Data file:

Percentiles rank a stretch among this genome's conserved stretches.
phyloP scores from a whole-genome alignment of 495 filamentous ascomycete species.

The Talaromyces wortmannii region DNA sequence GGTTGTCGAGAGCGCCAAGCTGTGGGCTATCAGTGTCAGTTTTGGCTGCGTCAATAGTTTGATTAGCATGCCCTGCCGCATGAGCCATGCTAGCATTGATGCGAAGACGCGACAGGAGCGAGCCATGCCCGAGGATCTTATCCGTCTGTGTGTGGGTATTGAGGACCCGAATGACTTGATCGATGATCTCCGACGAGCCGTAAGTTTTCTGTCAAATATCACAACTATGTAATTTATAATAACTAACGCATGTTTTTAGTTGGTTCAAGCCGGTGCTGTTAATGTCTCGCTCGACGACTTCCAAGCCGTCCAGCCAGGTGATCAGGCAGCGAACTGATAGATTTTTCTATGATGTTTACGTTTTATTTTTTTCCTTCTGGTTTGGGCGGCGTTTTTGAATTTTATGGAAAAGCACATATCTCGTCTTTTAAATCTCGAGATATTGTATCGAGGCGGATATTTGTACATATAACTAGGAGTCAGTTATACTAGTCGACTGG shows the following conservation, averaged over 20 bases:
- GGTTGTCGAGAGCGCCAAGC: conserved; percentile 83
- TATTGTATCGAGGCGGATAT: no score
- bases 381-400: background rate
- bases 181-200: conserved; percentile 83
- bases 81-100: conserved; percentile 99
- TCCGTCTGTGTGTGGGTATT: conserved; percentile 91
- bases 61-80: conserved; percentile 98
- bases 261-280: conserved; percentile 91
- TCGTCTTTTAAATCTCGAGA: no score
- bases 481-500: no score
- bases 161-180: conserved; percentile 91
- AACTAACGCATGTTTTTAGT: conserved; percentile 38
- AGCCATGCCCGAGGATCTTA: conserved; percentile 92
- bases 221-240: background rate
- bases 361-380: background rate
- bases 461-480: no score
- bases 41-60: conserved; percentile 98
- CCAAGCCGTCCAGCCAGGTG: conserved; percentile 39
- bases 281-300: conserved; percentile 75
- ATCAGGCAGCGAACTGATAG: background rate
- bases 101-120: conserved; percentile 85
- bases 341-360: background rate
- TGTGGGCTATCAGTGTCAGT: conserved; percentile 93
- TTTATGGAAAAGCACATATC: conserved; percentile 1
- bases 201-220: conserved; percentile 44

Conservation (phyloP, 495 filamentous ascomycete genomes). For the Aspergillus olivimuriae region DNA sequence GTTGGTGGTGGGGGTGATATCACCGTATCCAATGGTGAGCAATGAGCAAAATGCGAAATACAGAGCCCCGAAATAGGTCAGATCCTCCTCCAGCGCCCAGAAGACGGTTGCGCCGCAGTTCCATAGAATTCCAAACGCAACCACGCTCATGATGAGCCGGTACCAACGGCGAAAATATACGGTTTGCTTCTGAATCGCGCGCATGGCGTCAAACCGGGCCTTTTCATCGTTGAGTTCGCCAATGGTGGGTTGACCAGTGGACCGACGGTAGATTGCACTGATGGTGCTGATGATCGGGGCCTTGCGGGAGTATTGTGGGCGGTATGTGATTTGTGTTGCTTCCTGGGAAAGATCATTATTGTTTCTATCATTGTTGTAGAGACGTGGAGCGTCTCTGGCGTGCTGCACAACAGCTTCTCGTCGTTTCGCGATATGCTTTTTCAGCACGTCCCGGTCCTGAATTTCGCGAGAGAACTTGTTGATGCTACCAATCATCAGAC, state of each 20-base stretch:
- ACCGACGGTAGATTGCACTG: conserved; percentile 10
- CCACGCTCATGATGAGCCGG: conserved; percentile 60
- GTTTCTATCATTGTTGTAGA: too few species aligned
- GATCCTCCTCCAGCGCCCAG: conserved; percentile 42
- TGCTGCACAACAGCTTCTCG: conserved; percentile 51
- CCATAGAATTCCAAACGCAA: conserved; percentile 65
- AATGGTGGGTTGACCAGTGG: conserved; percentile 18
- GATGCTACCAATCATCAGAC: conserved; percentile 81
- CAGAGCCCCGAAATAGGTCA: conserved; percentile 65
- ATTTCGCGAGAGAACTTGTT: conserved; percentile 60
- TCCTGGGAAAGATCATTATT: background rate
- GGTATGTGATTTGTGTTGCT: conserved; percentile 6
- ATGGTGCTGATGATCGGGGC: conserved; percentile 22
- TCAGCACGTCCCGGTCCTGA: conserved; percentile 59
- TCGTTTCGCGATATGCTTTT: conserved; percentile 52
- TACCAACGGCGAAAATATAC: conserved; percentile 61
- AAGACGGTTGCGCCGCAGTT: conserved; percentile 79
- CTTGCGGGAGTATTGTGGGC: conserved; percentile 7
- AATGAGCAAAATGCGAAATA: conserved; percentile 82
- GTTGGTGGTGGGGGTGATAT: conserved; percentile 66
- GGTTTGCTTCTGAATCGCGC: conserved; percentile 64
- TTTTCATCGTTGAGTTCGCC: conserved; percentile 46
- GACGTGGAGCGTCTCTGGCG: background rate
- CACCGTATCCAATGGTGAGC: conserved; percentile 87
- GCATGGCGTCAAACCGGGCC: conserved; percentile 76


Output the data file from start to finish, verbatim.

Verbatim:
Percentiles rank a stretch among this genome's conserved stretches.
phyloP scores from a whole-genome alignment of 495 filamentous ascomycete species.

The Talaromyces wortmannii region DNA sequence GGTTGTCGAGAGCGCCAAGCTGTGGGCTATCAGTGTCAGTTTTGGCTGCGTCAATAGTTTGATTAGCATGCCCTGCCGCATGAGCCATGCTAGCATTGATGCGAAGACGCGACAGGAGCGAGCCATGCCCGAGGATCTTATCCGTCTGTGTGTGGGTATTGAGGACCCGAATGACTTGATCGATGATCTCCGACGAGCCGTAAGTTTTCTGTCAAATATCACAACTATGTAATTTATAATAACTAACGCATGTTTTTAGTTGGTTCAAGCCGGTGCTGTTAATGTCTCGCTCGACGACTTCCAAGCCGTCCAGCCAGGTGATCAGGCAGCGAACTGATAGATTTTTCTATGATGTTTACGTTTTATTTTTTTCCTTCTGGTTTGGGCGGCGTTTTTGAATTTTATGGAAAAGCACATATCTCGTCTTTTAAATCTCGAGATATTGTATCGAGGCGGATATTTGTACATATAACTAGGAGTCAGTTATACTAGTCGACTGG shows the following conservation, averaged over 20 bases:
- GGTTGTCGAGAGCGCCAAGC: conserved; percentile 83
- TATTGTATCGAGGCGGATAT: no score
- bases 381-400: background rate
- bases 181-200: conserved; percentile 83
- bases 81-100: conserved; percentile 99
- TCCGTCTGTGTGTGGGTATT: conserved; percentile 91
- bases 61-80: conserved; percentile 98
- bases 261-280: conserved; percentile 91
- TCGTCTTTTAAATCTCGAGA: no score
- bases 481-500: no score
- bases 161-180: conserved; percentile 91
- AACTAACGCATGTTTTTAGT: conserved; percentile 38
- AGCCATGCCCGAGGATCTTA: conserved; percentile 92
- bases 221-240: background rate
- bases 361-380: background rate
- bases 461-480: no score
- bases 41-60: conserved; percentile 98
- CCAAGCCGTCCAGCCAGGTG: conserved; percentile 39
- bases 281-300: conserved; percentile 75
- ATCAGGCAGCGAACTGATAG: background rate
- bases 101-120: conserved; percentile 85
- bases 341-360: background rate
- TGTGGGCTATCAGTGTCAGT: conserved; percentile 93
- TTTATGGAAAAGCACATATC: conserved; percentile 1
- bases 201-220: conserved; percentile 44

Conservation (phyloP, 495 filamentous ascomycete genomes). For the Aspergillus olivimuriae region DNA sequence GTTGGTGGTGGGGGTGATATCACCGTATCCAATGGTGAGCAATGAGCAAAATGCGAAATACAGAGCCCCGAAATAGGTCAGATCCTCCTCCAGCGCCCAGAAGACGGTTGCGCCGCAGTTCCATAGAATTCCAAACGCAACCACGCTCATGATGAGCCGGTACCAACGGCGAAAATATACGGTTTGCTTCTGAATCGCGCGCATGGCGTCAAACCGGGCCTTTTCATCGTTGAGTTCGCCAATGGTGGGTTGACCAGTGGACCGACGGTAGATTGCACTGATGGTGCTGATGATCGGGGCCTTGCGGGAGTATTGTGGGCGGTATGTGATTTGTGTTGCTTCCTGGGAAAGATCATTATTGTTTCTATCATTGTTGTAGAGACGTGGAGCGTCTCTGGCGTGCTGCACAACAGCTTCTCGTCGTTTCGCGATATGCTTTTTCAGCACGTCCCGGTCCTGAATTTCGCGAGAGAACTTGTTGATGCTACCAATCATCAGAC, state of each 20-base stretch:
- ACCGACGGTAGATTGCACTG: conserved; percentile 10
- CCACGCTCATGATGAGCCGG: conserved; percentile 60
- GTTTCTATCATTGTTGTAGA: too few species aligned
- GATCCTCCTCCAGCGCCCAG: conserved; percentile 42
- TGCTGCACAACAGCTTCTCG: conserved; percentile 51
- CCATAGAATTCCAAACGCAA: conserved; percentile 65
- AATGGTGGGTTGACCAGTGG: conserved; percentile 18
- GATGCTACCAATCATCAGAC: conserved; percentile 81
- CAGAGCCCCGAAATAGGTCA: conserved; percentile 65
- ATTTCGCGAGAGAACTTGTT: conserved; percentile 60
- TCCTGGGAAAGATCATTATT: background rate
- GGTATGTGATTTGTGTTGCT: conserved; percentile 6
- ATGGTGCTGATGATCGGGGC: conserved; percentile 22
- TCAGCACGTCCCGGTCCTGA: conserved; percentile 59
- TCGTTTCGCGATATGCTTTT: conserved; percentile 52
- TACCAACGGCGAAAATATAC: conserved; percentile 61
- AAGACGGTTGCGCCGCAGTT: conserved; percentile 79
- CTTGCGGGAGTATTGTGGGC: conserved; percentile 7
- AATGAGCAAAATGCGAAATA: conserved; percentile 82
- GTTGGTGGTGGGGGTGATAT: conserved; percentile 66
- GGTTTGCTTCTGAATCGCGC: conserved; percentile 64
- TTTTCATCGTTGAGTTCGCC: conserved; percentile 46
- GACGTGGAGCGTCTCTGGCG: background rate
- CACCGTATCCAATGGTGAGC: conserved; percentile 87
- GCATGGCGTCAAACCGGGCC: conserved; percentile 76